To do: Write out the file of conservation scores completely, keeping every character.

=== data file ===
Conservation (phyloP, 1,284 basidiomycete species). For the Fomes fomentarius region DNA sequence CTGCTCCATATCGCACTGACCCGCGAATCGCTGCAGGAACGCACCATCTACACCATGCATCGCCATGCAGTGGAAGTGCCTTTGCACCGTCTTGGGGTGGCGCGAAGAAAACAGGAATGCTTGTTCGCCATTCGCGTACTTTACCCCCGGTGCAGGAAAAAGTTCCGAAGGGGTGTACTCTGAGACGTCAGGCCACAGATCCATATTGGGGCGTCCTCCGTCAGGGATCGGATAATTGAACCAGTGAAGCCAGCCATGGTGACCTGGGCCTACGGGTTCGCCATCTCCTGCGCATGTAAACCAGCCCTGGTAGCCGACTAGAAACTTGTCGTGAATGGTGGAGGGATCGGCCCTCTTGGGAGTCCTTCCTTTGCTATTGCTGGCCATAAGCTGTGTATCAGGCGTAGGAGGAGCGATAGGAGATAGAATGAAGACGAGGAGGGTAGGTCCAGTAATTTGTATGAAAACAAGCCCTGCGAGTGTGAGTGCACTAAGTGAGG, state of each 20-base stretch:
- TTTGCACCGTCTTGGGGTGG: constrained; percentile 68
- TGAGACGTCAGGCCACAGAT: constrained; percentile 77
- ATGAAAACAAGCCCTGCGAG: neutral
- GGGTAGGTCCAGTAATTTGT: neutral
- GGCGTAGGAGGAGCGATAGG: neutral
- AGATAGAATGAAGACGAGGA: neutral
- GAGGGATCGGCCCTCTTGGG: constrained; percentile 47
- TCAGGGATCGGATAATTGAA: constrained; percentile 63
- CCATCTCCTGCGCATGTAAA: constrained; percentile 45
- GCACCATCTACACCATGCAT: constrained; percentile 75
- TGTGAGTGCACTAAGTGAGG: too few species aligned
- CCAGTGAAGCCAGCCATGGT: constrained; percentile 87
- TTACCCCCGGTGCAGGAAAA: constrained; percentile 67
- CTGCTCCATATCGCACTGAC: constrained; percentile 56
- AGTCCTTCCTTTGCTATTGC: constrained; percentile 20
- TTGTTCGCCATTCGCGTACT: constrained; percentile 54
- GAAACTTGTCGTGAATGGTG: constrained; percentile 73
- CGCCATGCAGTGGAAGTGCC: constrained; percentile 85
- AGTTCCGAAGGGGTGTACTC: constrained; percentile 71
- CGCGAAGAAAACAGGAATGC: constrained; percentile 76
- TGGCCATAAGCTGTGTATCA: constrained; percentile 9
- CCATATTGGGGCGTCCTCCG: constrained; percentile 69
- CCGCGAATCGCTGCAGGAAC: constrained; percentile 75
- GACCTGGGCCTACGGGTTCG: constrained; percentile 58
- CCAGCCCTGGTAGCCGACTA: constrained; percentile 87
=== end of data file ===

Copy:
Conservation (phyloP, 1,284 basidiomycete species). For the Fomes fomentarius region DNA sequence CTGCTCCATATCGCACTGACCCGCGAATCGCTGCAGGAACGCACCATCTACACCATGCATCGCCATGCAGTGGAAGTGCCTTTGCACCGTCTTGGGGTGGCGCGAAGAAAACAGGAATGCTTGTTCGCCATTCGCGTACTTTACCCCCGGTGCAGGAAAAAGTTCCGAAGGGGTGTACTCTGAGACGTCAGGCCACAGATCCATATTGGGGCGTCCTCCGTCAGGGATCGGATAATTGAACCAGTGAAGCCAGCCATGGTGACCTGGGCCTACGGGTTCGCCATCTCCTGCGCATGTAAACCAGCCCTGGTAGCCGACTAGAAACTTGTCGTGAATGGTGGAGGGATCGGCCCTCTTGGGAGTCCTTCCTTTGCTATTGCTGGCCATAAGCTGTGTATCAGGCGTAGGAGGAGCGATAGGAGATAGAATGAAGACGAGGAGGGTAGGTCCAGTAATTTGTATGAAAACAAGCCCTGCGAGTGTGAGTGCACTAAGTGAGG, state of each 20-base stretch:
- TTTGCACCGTCTTGGGGTGG: constrained; percentile 68
- TGAGACGTCAGGCCACAGAT: constrained; percentile 77
- ATGAAAACAAGCCCTGCGAG: neutral
- GGGTAGGTCCAGTAATTTGT: neutral
- GGCGTAGGAGGAGCGATAGG: neutral
- AGATAGAATGAAGACGAGGA: neutral
- GAGGGATCGGCCCTCTTGGG: constrained; percentile 47
- TCAGGGATCGGATAATTGAA: constrained; percentile 63
- CCATCTCCTGCGCATGTAAA: constrained; percentile 45
- GCACCATCTACACCATGCAT: constrained; percentile 75
- TGTGAGTGCACTAAGTGAGG: too few species aligned
- CCAGTGAAGCCAGCCATGGT: constrained; percentile 87
- TTACCCCCGGTGCAGGAAAA: constrained; percentile 67
- CTGCTCCATATCGCACTGAC: constrained; percentile 56
- AGTCCTTCCTTTGCTATTGC: constrained; percentile 20
- TTGTTCGCCATTCGCGTACT: constrained; percentile 54
- GAAACTTGTCGTGAATGGTG: constrained; percentile 73
- CGCCATGCAGTGGAAGTGCC: constrained; percentile 85
- AGTTCCGAAGGGGTGTACTC: constrained; percentile 71
- CGCGAAGAAAACAGGAATGC: constrained; percentile 76
- TGGCCATAAGCTGTGTATCA: constrained; percentile 9
- CCATATTGGGGCGTCCTCCG: constrained; percentile 69
- CCGCGAATCGCTGCAGGAAC: constrained; percentile 75
- GACCTGGGCCTACGGGTTCG: constrained; percentile 58
- CCAGCCCTGGTAGCCGACTA: constrained; percentile 87